Nudges have become increasingly popular, but there are many objections to their widespread use. Some allege that nudges do not actually benefit people, while others suspect that they do not really respect autonomy. Although there are many ways of making sense of this latter concern, in a recent paper, I develop a new version of this objection, which takes as its starting point the observation that people often have incomplete preferences. Continue reading

What is the Most Important Question in Ethics?

by Roger Crisp

It’s often been said (including by Socrates) that the most important, ultimate, or fundamental question in ethics is: ‘How should one live?’. Continue reading

Are We Heading Towards a Post-Responsibility Era? Artificial Intelligence and the Future of Morality

By Maximilian Kiener. First published on the Public Ethics Blog

AI, Today and Tomorrow

77% of our electronic devices already use artificial intelligence (AI). By 2025, the global market of AI is estimated to grow to 60 billion US dollars. By 2030, AI may even boost global GDP by 15.7 trillion US dollars.  And, at some point thereafter, AI may come to be the last human invention, provided it optimises itself and takes over research and innovation, leading to what some have termed an ‘intelligence explosion’. In the grand scheme of things, as Google CEO Sundar Pichai thinks, AI will then have a greater impact on humanity than electricity and fire did.

Some of these latter statements will remain controversial. Yet, it is also clear that AI increasingly outperforms humans in many areas that no machine has ever entered before, including driving cars, diagnosing illnesses, selecting job applicants, and more. Moreover, AI also promises great advantages, such as making transportation safer, optimising health care, and assisting scientific breakthroughs, to mention only a few.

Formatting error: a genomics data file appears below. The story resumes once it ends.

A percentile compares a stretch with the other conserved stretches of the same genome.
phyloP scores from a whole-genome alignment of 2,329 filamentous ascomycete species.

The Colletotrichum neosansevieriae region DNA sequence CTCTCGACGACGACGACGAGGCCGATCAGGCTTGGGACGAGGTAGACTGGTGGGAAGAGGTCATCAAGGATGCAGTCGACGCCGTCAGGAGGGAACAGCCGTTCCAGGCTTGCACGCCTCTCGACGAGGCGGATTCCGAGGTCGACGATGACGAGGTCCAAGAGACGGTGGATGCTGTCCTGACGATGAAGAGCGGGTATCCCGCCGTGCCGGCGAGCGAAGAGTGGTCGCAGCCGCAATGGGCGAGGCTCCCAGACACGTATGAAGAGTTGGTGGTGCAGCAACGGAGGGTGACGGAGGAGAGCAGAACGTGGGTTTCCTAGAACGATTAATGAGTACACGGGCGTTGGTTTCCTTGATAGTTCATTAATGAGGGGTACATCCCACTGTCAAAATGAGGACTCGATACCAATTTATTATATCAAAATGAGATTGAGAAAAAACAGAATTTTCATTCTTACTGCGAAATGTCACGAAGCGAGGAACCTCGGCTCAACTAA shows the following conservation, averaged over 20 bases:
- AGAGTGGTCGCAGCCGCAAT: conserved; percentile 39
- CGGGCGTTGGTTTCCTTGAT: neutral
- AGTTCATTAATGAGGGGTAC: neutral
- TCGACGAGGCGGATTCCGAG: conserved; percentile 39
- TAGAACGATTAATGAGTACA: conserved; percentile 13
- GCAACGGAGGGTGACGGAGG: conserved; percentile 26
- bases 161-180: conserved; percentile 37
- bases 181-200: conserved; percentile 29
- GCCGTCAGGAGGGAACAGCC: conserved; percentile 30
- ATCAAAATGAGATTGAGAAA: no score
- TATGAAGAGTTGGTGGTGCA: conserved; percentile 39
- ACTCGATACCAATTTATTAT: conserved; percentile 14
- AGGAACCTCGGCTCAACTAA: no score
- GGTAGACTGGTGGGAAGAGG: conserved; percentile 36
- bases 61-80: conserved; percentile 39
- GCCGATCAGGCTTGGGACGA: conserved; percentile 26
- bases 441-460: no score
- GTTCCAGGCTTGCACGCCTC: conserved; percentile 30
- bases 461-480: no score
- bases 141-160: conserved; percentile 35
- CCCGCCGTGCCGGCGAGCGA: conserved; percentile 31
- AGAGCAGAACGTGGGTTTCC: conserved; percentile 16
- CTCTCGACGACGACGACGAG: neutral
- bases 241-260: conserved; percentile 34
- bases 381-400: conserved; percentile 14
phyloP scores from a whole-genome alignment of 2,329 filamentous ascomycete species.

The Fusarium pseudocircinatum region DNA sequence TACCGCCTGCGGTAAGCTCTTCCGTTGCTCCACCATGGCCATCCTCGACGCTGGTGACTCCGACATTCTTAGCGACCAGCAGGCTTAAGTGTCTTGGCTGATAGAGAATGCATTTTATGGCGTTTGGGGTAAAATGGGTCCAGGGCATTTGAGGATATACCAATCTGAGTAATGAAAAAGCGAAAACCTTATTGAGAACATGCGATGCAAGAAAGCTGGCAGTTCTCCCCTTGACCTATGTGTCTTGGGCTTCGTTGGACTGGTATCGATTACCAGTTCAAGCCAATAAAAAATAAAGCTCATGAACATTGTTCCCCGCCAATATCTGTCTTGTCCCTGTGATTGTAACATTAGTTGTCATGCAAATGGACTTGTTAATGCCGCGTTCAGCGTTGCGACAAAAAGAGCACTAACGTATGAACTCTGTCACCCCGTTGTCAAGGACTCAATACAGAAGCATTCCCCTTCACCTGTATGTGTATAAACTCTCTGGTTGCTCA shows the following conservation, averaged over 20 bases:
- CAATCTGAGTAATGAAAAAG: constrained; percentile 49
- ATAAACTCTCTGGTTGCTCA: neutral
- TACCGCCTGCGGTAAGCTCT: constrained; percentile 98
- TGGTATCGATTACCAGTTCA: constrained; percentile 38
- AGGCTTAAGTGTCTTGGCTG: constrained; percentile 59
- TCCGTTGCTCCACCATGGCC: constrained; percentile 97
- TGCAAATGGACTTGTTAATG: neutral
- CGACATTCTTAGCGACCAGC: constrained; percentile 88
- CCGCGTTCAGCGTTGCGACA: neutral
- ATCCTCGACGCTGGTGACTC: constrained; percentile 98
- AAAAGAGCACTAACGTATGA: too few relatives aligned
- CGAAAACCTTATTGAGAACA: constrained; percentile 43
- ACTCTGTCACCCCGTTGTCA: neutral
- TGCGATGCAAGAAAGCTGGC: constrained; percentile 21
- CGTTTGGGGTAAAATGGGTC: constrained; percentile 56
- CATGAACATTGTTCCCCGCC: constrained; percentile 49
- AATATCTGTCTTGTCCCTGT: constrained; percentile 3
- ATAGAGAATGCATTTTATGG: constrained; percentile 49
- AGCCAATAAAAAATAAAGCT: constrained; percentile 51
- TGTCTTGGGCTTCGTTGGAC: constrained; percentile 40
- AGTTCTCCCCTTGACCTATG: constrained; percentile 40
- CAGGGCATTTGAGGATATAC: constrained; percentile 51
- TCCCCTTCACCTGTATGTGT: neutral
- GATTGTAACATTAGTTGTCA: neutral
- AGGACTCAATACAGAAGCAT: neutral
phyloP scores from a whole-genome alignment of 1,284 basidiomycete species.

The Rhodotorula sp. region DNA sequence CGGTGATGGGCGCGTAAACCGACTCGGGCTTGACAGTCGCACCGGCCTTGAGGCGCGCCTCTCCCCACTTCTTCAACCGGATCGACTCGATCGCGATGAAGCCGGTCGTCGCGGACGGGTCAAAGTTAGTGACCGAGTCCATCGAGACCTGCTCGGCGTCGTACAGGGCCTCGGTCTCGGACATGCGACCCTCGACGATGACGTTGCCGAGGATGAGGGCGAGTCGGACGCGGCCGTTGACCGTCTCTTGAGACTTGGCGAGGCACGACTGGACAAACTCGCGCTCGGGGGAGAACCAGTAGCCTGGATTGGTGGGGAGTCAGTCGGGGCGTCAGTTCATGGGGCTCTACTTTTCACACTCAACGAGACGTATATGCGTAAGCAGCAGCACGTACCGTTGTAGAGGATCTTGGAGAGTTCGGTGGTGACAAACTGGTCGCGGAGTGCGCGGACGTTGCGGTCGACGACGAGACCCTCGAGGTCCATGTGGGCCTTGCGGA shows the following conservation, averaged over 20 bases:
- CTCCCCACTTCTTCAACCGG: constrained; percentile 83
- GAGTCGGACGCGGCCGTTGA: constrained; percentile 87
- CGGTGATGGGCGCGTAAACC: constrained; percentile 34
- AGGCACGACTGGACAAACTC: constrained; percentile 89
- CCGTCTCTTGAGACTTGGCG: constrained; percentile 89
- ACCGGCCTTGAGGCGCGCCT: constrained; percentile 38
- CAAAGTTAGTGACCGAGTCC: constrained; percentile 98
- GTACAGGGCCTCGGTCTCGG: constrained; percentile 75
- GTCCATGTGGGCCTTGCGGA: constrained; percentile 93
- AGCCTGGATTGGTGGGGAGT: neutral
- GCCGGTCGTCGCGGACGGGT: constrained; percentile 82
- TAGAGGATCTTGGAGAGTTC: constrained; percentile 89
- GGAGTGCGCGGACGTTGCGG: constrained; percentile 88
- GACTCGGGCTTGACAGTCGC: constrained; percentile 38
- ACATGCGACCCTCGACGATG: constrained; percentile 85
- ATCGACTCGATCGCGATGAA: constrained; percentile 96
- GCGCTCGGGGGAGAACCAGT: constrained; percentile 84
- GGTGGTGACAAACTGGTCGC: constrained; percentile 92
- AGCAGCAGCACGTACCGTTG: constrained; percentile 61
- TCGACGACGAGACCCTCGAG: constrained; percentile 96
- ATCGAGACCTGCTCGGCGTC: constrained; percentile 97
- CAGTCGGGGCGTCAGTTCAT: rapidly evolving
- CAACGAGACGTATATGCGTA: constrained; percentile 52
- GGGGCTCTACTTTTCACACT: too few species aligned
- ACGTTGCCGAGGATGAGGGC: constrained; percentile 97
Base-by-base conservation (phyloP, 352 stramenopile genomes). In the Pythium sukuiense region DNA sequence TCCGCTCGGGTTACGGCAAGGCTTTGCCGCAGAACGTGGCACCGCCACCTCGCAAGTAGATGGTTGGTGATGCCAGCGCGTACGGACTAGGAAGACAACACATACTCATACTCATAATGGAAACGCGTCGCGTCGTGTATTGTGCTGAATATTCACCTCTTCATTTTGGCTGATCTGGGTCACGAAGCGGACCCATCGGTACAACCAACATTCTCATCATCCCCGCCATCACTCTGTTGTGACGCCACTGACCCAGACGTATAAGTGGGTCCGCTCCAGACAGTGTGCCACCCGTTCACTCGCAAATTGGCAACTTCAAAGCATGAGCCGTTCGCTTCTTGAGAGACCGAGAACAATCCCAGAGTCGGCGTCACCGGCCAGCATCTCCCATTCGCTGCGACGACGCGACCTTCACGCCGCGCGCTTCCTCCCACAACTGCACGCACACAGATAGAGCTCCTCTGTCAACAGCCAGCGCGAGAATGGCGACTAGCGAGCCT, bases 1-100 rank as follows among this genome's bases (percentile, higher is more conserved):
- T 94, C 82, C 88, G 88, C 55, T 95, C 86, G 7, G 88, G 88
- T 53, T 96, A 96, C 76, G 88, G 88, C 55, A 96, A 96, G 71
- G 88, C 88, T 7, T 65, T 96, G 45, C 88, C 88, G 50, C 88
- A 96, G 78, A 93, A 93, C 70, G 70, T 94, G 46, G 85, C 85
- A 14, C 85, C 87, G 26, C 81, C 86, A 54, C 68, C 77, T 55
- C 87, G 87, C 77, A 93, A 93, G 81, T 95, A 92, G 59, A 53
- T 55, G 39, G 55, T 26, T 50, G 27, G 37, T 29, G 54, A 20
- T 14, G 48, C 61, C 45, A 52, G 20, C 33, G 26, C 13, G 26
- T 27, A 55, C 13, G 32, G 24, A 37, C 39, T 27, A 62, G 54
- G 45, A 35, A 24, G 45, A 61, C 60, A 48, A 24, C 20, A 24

There is, however, a lingering concern. Even the best AI is not perfect, and when things go wrong, e.g. when an autonomous car hits a pedestrian, when Amazon’s Alexa manipulates a child, or when an algorithm discriminates against certain ethnic groups, we may face a ‘responsibility gap’, a situation in which no one is responsible for the harm caused by AI.  Responsibility gaps may arise because current AI systems themselves cannot be morally responsible for what they do, and the humans involved may no longer satisfy key conditions of moral responsibility, such as the following three.

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Fracking and the Precautionary Principle

By Charles Foster

Image> Leolynn11, CC BY-SA 4.0 <>, via Wikimedia Commons

The UK Government has lifted the prohibition on fracking.

The risks associated with fracking have been much discussed. There is widespread agreement that earthquakes cannot be excluded.

The precautionary principle springs immediately to mind. There are many iterations of this principle. The gist of the principle, and the gist of the objections to it, are helpfully summarised as follows:

In the regulation of environmental, health and safety risks, “precautionary principles” state, in their most stringent form, that new technologies and policies should be rejected unless and until they can be shown to be safe. Such principles come in many shapes and sizes, and with varying degrees of strength, but the common theme is to place the burden of uncertainty on proponents of potentially unsafe technologies and policies. Critics of precautionary principles urge that the status quo itself carries risks, either on the very same margins that concern the advocates of such principles or else on different margins; more generally, the costs of such principles may outweigh the benefits.